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Stockman's Cornyn challenge draws big interest but so far not in the right places

Stockman_Nugent.jpg

FILE: Feb. 12, 2013: Texas GOP Rep. Steve Stockman and rock star Ted Nugent,in Washington, D.C. (Stockman.house. gov (flickr))

The last-minute Senate challenge this week by outspoken Texas GOP Rep. Steve Stockman is generating strong reaction but only a lukewarm response from the influential conservative groups he will likely need to win.

Stockman’s unexpected filing Monday to take on incumbent Texas Sen. Jon Cornyn had the liberal media scrambling to compile lists of his bomb-throwing antics. However, the announcement also caught conservative groups by surprise, with some suggesting the timing and other factors will keep them on the sidelines for this GOP primary.

“While Congressman Stockman has a pro-economic growth record, so does Senator Cornyn, as witnessed by his 87 percent lifetime Club for Growth score,” said Chris Chocola, president of the group's political action committee.

Chocola said the fiscal conservative group -- known for daring to jump into GOP primaries -- considers three factors before putting money into a race: the strength of the incumbent’s record, the viability of the challenger and the degree of difference between the candidates on economic issues.

The well-funded group is already supporting the primary challenger in Mississippi Republican Sen. Thad Cochran’s re-election bid.

As a measure of the group’s power, the Club for Growth spent at least 8 million in the 2010 wave election that helped Republicans retake control of the House, with 20 of its 26 general-election candidates winning their congressional races.

Stockman, who served one House term in the mid-1990s and was elected again in 2012, is perhaps best known for raffling a Bushmaster rifle this summer, calling for President Obama to be impeached and last year inviting zany, gun-loving rocker Ted Nugent to the president’s State of the Union address.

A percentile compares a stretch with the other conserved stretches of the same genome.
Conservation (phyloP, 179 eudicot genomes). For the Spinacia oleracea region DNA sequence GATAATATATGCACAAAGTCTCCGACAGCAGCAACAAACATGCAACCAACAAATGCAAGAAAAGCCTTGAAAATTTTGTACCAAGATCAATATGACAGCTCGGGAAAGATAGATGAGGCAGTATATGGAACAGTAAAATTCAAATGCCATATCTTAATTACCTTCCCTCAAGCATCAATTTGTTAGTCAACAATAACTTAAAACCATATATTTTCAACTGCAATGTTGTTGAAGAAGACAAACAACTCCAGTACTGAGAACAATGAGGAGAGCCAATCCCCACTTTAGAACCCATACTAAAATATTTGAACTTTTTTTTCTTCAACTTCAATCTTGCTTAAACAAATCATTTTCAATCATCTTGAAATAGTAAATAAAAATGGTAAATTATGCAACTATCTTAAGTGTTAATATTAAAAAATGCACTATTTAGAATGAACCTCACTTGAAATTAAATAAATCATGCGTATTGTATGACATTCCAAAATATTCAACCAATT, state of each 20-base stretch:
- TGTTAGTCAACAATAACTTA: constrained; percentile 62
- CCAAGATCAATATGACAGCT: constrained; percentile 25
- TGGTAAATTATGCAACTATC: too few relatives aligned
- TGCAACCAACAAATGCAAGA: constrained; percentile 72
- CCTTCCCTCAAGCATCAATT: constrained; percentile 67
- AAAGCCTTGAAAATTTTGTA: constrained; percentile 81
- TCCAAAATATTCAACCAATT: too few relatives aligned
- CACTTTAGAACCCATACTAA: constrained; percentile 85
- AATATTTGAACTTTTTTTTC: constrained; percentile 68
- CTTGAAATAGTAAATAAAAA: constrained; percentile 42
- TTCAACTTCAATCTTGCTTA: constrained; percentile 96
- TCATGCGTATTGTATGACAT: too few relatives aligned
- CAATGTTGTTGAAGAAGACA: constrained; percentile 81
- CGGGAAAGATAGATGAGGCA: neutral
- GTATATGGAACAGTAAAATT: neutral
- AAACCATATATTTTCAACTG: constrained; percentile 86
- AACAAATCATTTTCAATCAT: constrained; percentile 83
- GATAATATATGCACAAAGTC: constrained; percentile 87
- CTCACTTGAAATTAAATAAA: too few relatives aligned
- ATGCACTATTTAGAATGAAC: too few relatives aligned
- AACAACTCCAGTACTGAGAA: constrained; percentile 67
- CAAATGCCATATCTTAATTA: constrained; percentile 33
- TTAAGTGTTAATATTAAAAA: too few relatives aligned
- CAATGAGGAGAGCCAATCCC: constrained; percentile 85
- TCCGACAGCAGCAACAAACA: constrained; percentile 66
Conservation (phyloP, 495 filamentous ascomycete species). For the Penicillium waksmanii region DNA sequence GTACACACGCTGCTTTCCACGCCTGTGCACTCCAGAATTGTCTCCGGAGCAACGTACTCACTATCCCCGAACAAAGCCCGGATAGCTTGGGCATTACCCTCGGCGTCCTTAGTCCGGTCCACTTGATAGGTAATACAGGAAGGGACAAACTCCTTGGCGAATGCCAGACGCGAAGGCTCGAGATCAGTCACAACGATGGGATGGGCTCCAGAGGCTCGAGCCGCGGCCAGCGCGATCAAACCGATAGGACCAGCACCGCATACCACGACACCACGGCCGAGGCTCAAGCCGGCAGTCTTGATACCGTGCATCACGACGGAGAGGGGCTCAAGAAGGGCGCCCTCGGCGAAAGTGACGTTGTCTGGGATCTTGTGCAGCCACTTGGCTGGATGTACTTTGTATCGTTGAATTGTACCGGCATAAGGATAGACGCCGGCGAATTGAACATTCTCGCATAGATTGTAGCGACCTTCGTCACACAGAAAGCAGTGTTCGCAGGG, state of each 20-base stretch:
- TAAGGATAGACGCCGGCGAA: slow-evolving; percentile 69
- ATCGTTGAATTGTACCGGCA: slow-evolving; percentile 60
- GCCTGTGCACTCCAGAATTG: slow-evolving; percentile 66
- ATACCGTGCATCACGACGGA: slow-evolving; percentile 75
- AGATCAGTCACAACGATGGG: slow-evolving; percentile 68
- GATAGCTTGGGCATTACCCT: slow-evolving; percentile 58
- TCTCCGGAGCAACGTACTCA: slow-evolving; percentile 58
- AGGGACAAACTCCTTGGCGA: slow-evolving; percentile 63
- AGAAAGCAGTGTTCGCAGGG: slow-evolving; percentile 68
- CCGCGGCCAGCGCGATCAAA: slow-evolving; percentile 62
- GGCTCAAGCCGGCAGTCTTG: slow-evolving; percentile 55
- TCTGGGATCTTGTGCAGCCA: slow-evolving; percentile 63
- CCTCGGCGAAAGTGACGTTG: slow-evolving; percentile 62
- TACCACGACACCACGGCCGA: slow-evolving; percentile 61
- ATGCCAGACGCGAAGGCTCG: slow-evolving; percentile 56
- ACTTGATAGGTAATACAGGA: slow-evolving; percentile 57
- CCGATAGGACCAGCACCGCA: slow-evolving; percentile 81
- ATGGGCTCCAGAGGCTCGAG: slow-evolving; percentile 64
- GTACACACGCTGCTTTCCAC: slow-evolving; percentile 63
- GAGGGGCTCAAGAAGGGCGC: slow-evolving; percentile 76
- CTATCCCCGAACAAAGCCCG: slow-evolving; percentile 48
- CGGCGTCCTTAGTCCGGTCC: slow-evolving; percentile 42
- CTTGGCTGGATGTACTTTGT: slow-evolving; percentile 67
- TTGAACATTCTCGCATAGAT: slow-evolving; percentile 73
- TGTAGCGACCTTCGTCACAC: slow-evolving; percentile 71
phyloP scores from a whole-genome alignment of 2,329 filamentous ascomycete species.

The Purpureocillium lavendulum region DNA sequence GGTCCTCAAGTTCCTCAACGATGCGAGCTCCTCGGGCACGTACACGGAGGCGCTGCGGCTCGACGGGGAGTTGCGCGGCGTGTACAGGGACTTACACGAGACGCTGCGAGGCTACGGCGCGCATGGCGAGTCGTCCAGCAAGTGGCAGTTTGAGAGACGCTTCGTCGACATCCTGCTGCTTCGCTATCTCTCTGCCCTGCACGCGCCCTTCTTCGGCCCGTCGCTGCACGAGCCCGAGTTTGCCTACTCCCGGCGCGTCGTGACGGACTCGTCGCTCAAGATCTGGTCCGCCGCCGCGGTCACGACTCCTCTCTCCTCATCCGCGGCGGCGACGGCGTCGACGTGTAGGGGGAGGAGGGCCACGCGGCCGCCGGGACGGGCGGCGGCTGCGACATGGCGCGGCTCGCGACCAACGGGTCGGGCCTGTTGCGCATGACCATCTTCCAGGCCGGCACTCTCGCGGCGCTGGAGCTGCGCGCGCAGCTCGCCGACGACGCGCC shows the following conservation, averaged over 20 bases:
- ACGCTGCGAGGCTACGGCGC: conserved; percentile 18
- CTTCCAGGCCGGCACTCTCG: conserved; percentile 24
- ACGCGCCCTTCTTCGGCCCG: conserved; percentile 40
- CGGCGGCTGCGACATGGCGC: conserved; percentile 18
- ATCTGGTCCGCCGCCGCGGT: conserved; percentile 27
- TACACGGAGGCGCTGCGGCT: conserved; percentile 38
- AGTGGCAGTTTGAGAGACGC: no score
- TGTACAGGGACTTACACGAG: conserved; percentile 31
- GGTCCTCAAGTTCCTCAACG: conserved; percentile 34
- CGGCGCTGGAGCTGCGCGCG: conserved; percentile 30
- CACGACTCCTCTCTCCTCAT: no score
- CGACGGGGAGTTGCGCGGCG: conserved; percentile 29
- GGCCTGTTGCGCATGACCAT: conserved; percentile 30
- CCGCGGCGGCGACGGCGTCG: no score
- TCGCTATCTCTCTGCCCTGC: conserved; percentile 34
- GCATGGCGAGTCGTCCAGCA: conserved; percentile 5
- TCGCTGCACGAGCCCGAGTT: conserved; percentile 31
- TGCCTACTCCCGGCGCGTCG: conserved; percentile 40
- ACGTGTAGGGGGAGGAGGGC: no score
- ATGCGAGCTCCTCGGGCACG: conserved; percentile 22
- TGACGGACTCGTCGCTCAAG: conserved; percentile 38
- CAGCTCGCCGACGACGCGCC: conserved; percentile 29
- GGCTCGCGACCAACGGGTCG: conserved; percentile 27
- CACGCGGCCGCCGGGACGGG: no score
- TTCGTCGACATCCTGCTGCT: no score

Despite the Club for Growth and similar groups arguing the Texas primary is just three months away, leaving them little time to assess the situation, Cornyn, the No. 2 Republican in the Senate, also has nearly $7 million in his campaign cash, compared to roughly $32,000 for Stockman, further decreasing the odds of a Stockman upset.

Until this week, Cornyn, the Senate's minority whip, appeared to have escaped a major primary challenge from the Tea Party or other conservative factions, despite facing a handful of lesser-known primary challengers.

The groups FreedomWorks and Senate Conservatives Fund reportedly are still considering whether to back Stockman.

Stockman was elected to a district outside Houston last year after a low-profile campaign in which he largely ignored the media but urged voters to support his "re-election."

His first House term started in 1994, and he perhaps is even better known for accusing the U.S. government of "executing" members of the Branch Davidian cult after the siege near Waco.

Cornyn has been endorsed by Texas GOP Gov. Rick Perry and should remain the race's clear favorite.

Though he insists he's one of the most conservative members Congress, Cornyn has drawn the ire of some grass-roots groups for not being enough like Texas' junior senator, Tea Party firebrand Ted Cruz, who led a conservative-backed campaign this summer and fall to “defund” ObamaCare.

"Senator Cornyn looks forward to discussing his conservative record with Texans," Cornyn campaign manager Brendan Steinhauser said in response to Stockman's filing.

Cornyn now faces seven primary challengers, with five Democrats in that party's primary.

The Associated Press contributed to this report.